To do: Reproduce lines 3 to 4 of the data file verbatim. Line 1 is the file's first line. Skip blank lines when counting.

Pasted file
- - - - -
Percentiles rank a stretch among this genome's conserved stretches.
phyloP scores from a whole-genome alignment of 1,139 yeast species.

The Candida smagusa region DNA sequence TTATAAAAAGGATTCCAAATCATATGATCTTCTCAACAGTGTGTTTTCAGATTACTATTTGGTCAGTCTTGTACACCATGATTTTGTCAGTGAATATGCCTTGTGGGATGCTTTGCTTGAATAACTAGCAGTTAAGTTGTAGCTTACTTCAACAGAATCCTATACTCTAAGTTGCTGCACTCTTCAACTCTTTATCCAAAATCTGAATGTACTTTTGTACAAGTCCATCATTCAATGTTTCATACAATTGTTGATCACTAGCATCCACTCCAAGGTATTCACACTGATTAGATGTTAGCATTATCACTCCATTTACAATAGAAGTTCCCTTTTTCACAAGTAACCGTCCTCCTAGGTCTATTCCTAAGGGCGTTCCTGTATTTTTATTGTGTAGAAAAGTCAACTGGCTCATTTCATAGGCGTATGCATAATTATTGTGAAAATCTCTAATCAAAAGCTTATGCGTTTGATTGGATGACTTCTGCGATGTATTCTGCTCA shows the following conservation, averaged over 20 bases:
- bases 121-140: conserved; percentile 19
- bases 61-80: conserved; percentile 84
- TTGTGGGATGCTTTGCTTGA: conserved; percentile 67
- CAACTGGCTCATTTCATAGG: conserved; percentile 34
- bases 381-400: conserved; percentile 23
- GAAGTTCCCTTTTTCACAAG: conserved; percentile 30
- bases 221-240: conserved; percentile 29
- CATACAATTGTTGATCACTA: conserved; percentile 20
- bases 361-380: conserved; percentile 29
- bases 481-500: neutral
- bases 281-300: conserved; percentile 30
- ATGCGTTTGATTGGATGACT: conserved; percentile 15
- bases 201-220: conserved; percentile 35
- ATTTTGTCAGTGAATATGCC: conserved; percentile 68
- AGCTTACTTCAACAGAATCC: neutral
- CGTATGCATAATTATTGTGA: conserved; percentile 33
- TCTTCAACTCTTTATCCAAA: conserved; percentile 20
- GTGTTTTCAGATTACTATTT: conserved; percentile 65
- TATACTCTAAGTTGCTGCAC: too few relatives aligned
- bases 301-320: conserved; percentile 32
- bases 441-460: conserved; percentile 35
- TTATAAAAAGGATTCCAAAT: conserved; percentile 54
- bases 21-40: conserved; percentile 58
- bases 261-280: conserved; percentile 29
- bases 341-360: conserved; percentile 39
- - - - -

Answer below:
The Candida smagusa region DNA sequence TTATAAAAAGGATTCCAAATCATATGATCTTCTCAACAGTGTGTTTTCAGATTACTATTTGGTCAGTCTTGTACACCATGATTTTGTCAGTGAATATGCCTTGTGGGATGCTTTGCTTGAATAACTAGCAGTTAAGTTGTAGCTTACTTCAACAGAATCCTATACTCTAAGTTGCTGCACTCTTCAACTCTTTATCCAAAATCTGAATGTACTTTTGTACAAGTCCATCATTCAATGTTTCATACAATTGTTGATCACTAGCATCCACTCCAAGGTATTCACACTGATTAGATGTTAGCATTATCACTCCATTTACAATAGAAGTTCCCTTTTTCACAAGTAACCGTCCTCCTAGGTCTATTCCTAAGGGCGTTCCTGTATTTTTATTGTGTAGAAAAGTCAACTGGCTCATTTCATAGGCGTATGCATAATTATTGTGAAAATCTCTAATCAAAAGCTTATGCGTTTGATTGGATGACTTCTGCGATGTATTCTGCTCA shows the following conservation, averaged over 20 bases:
- bases 121-140: conserved; percentile 19